A former Seattle resident's plan to celebrate her birthday with random acts of kindness took on even more meaning following the school massacre in Connecticut.
For months, Tamara Auster and her family have been planning her 47th birthday. They decided it would be all about giving instead of receiving.
The Austers called their project, "Kindness Inspires Kindness." Their goal was to do 47 random acts of kindness around the Bay Area.
"I didn't want to just go to Nordstrom and hand out $5 gift cards. I wanted it to mean something," Tamara told KIRO Radio.
So she and her husband and their twin daughters spent weeks creating gifts for all ages and wrapping everything in clear cellophane with holiday ribbons and special messages of hope and joy.
When Tamara's birthday finally arrived Sunday, they dressed up in Santa outfits and hit the streets of San Francisco early, dropping off toys and warm blankets at a fire station, giving Christmas cards to residents at a nursing home, and delivering magazines to a hospital.
"We went into different waiting rooms and we left the magazines and these little hope and joy boxes that had a tag on it and candy inside. We just scattered those around."
Then, a stop at a laundromat. "I knew how much it would cost for a load of laundry and I had it in a Ziploc bag with a note and I taped it to an outside door and said this load is on me, and left a giant sized laundry detergent," said Auster.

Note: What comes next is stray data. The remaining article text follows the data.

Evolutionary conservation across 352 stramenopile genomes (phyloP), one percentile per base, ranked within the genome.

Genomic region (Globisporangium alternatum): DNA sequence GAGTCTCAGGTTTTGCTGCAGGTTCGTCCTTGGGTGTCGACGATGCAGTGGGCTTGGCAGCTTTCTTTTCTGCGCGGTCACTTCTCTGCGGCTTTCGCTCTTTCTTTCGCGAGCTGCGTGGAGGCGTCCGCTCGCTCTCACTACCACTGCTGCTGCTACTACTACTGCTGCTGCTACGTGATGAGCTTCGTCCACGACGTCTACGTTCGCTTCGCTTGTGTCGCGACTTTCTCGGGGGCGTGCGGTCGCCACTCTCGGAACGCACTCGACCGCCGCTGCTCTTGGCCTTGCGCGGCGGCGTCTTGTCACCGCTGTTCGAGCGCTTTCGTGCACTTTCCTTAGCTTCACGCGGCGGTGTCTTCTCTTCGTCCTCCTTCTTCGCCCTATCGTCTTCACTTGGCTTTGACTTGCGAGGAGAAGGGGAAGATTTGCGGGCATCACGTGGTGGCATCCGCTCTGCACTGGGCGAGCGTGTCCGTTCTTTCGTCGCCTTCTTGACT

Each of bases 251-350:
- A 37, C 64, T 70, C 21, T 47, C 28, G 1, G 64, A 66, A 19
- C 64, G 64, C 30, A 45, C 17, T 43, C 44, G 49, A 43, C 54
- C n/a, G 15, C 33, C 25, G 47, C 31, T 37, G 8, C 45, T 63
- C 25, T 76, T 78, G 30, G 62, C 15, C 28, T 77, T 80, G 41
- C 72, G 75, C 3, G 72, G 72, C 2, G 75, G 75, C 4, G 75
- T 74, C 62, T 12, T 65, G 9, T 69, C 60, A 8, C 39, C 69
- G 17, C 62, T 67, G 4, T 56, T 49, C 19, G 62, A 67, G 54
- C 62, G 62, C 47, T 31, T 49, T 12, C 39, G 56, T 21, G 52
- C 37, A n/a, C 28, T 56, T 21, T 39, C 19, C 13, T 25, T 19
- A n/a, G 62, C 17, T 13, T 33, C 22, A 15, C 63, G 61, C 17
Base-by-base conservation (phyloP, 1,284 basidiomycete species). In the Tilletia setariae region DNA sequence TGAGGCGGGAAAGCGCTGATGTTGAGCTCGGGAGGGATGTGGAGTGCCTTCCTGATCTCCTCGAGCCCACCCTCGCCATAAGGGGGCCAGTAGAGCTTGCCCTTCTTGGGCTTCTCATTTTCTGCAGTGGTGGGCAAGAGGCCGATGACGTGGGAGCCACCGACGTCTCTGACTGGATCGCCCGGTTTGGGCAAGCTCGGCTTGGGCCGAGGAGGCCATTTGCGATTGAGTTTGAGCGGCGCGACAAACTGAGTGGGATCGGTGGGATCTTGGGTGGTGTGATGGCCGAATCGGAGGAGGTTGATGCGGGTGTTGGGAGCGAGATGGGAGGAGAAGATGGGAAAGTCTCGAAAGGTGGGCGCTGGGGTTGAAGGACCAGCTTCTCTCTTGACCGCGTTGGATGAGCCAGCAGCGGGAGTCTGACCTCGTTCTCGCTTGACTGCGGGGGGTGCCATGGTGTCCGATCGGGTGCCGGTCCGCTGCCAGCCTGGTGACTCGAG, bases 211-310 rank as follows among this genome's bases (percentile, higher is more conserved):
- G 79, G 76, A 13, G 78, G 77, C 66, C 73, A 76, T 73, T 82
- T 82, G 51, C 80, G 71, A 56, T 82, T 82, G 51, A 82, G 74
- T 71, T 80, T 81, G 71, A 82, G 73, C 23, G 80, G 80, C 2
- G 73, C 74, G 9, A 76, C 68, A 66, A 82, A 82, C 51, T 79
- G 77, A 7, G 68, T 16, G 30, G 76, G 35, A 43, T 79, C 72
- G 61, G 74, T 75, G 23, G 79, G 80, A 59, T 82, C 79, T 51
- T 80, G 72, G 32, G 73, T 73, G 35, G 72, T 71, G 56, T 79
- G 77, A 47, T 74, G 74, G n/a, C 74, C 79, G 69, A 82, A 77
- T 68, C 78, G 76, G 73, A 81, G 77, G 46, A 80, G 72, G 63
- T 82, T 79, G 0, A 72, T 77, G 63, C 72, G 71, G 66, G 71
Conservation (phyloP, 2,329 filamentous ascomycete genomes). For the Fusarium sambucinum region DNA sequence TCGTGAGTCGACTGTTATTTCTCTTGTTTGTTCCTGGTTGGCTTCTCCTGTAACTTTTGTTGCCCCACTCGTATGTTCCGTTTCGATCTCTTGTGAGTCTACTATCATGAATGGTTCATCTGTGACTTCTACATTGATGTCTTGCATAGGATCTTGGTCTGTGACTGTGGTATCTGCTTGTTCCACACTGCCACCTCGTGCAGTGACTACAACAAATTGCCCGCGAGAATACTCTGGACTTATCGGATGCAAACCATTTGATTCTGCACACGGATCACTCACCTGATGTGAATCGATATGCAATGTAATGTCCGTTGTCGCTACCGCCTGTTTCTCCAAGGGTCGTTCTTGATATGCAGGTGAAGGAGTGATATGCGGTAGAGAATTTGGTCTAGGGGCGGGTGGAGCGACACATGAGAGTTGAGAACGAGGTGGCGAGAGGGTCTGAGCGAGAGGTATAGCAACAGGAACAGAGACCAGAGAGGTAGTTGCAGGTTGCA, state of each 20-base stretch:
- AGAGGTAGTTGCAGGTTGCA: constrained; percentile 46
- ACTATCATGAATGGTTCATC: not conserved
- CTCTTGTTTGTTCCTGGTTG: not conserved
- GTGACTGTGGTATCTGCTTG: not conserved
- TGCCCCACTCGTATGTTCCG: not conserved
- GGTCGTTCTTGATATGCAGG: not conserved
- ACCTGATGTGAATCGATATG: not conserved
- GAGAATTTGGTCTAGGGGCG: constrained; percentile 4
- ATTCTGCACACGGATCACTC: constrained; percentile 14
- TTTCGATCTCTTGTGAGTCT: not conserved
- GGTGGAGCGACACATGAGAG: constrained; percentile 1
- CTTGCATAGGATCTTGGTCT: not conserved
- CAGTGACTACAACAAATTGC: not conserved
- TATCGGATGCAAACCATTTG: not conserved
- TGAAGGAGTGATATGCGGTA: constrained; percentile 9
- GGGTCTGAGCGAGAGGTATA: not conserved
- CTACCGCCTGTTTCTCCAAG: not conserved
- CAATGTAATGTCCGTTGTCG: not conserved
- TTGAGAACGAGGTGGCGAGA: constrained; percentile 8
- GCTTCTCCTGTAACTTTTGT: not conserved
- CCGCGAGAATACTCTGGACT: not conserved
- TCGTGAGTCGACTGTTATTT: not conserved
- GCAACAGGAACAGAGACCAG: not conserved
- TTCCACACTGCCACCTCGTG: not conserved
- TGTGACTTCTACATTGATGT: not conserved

Auster, who spent part of her childhood in Seattle, said almost everyone was touched by what she and her family were doing. But she says there was one woman who wasn't eager to accept their gifts.
Auster's daughter didn't understand why the woman would turn down their gift. Auster told her, "That's okay, everyone is entitled to their own opinion and maybe her filter that she looks through the world is kind of closed off. But that's OK and that's her and there are a lot of other people around us and we're going to find another person to give this too."
They did. By the end of the night, they ended up doing even more than the 47 acts of kindness they originally planned: 135.
After 135 acts of kindness Auster said they could have kept going. And the fact that her birthday was just a few days after the Connecticut massacre, gave the actions even more meaning to the Austers.
"Our hearts and everyone around us were in tune to giving kindness, sharing kindness, loving your kids more and sharing patience. At the end of the day that's all I really wanted my birthday to be."
As we all continue to grieve as a nation, Auster hopes to help in the healing process by inspiring others to open their hearts.
"Giving kindness?" she asked. "Anyone can do it. It's a frame of mind, it's the place of your heart and you don't need a birthday to do it."